Using Deep Pressure Stimulation to Improve Sensory Processing

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Using Deep Pressure Stimulation to Improve Sensory Processing

Using Deep Pressure Stimulation to Improve Sensory Processing

In addition to vestibular activities like swinging and rocking, the deep pressure stimulation provided by proprioceptive sensory integration activities is essential to help all children grow and develop. Fortunately, there are some easy, fun at home activities that you can do to help your child with autism get much-needed deep pressure stimulation.

Proprioceptive Sensory Integration Activities

All developing children need deep pressure stimulation, which is why they like to be held or wrapped tightly in blankets, and why they love to jump and climb. These kinds of activities wake up their proprioception, which is the body’s sense of itself in space, provided by feedback from the large muscle groups, skeletal system, and joints and ligaments. Kids who have autism often have underdeveloped proprioception, and they crave this kind of stimulation even more.

Here are a few things you can do at home to strengthen your child’s proprioceptive feedback:

  • Passive Activities. There are plenty of ways for your child to receive deep pressure stimulation while at school, or while at home watching TV or sitting. Weighted blankets, lap pads, and pressure vests all provide proprioceptive feedback that calms overstimulated children and energizes under stimulated children. Other good passive activities include sitting in a bean bag chair, wrapping up tightly in a blanket, and massage.
  • Swimming. Any kind of aquatic therapy provides deep pressure stimulation, since the force exerted on your child’s body when moving through water is far greater than the force exerted by air.
  • Heavy Work. Sometimes parents get nervous when their occupational therapist starts talking about heavy work, but don’t worry. This just means any activity that is weight-bearing. Great examples include household chores, such as carrying groceries in, helping unload the dishwasher, and raking leaves, as well as play activities, such as digging in a sandbox, rolling out Play Dough, and playing hopscotch. All of these activities help children really feel their muscles and joints. Check out our heavy work blog for a full list of additional activities.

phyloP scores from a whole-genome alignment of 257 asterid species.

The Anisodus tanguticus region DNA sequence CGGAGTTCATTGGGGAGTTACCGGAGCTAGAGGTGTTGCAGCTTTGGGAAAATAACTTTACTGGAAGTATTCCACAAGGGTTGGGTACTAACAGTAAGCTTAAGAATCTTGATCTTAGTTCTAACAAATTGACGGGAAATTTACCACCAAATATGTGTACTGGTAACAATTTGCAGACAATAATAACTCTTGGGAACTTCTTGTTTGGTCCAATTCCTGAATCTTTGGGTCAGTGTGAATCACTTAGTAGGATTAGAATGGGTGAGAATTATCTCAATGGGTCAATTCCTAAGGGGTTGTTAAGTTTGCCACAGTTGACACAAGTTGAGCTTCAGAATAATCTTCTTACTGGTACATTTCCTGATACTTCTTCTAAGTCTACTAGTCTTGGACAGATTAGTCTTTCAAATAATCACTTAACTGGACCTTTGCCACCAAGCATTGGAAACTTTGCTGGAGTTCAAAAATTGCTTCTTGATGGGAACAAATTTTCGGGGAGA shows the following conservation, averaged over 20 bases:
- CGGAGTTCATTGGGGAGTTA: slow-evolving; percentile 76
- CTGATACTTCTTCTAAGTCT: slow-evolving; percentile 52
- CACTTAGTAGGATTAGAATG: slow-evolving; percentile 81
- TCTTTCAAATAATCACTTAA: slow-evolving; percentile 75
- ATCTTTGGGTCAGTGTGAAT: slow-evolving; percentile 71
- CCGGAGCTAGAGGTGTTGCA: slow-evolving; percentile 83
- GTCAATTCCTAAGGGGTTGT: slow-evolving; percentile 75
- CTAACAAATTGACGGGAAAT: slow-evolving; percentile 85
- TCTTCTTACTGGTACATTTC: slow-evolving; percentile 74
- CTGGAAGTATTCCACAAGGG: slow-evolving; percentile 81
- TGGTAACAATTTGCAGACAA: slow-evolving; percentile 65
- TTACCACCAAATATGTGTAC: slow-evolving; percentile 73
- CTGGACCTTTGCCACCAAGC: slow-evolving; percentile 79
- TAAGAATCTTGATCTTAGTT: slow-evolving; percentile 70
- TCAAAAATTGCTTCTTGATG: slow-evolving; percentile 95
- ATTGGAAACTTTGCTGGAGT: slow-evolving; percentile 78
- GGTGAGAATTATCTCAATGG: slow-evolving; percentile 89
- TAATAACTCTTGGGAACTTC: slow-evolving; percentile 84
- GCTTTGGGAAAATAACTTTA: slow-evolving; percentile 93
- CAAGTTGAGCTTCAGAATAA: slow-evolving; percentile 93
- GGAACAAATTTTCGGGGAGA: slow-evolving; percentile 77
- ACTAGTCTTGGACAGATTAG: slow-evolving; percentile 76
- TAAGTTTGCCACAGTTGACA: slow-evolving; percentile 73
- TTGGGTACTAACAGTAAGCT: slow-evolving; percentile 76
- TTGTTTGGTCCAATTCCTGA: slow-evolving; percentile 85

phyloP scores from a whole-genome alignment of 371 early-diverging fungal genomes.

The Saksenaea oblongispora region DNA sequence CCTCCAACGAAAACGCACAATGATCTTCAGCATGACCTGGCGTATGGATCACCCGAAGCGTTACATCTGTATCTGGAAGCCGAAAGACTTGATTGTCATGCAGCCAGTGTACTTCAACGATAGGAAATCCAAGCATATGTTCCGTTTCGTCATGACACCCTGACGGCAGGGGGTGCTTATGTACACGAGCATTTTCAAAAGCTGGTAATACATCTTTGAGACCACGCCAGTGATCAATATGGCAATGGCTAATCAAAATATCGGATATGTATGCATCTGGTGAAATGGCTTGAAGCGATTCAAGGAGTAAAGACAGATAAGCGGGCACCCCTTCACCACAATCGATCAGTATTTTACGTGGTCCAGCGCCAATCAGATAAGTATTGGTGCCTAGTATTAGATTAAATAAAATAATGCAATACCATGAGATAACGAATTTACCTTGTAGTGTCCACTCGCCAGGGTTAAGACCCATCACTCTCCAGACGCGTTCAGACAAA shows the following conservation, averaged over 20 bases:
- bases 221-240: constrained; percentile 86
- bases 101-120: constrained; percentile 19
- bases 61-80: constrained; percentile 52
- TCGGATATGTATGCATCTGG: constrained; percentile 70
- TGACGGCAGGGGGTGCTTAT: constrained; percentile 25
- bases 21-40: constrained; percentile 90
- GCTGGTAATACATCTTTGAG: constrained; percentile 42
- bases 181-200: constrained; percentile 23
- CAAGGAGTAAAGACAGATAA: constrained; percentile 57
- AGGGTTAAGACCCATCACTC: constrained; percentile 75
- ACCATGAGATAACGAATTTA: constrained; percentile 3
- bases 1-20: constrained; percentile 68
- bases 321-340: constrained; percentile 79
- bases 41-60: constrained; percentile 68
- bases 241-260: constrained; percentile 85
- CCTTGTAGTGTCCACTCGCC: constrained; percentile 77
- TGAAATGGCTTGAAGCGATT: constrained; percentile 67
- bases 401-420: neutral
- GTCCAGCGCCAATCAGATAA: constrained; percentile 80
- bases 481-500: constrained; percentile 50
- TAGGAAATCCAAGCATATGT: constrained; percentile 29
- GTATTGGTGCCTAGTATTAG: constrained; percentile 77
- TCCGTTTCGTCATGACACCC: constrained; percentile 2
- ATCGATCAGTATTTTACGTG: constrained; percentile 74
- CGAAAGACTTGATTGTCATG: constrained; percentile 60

• Yoga. Stretching and doing yoga poses could also be considered a type of heavy work. Start slow with a couple of fun poses before building up to more difficult moves. A good way to start is to make a game of it while watching TV, listening to music, or doing some other passive activity. For example, while watching a favorite show, you could challenge your kid to hold a plank position, resting on elbows and toes, through an entire commercial. Reward your child with extra screen time or a favorite food or activity for holding the pose.

Since proprioceptive activities, whether passive or active, involve weight and pressure, it’s important to start slow and build up your child’s endurance to reduce the chance of injury. Always make sure that the chore or other activity is age-appropriate and scaled to your child’s size and ability—if you are asking your child to help you unload the dishwasher, for instance, toddlers might be able to put away the silverware, while a ten-year-old could help with heavier plates and bowls.

Learn some good ways to use at home exercises to improve your child’s oral motor skills in the final installment in this series.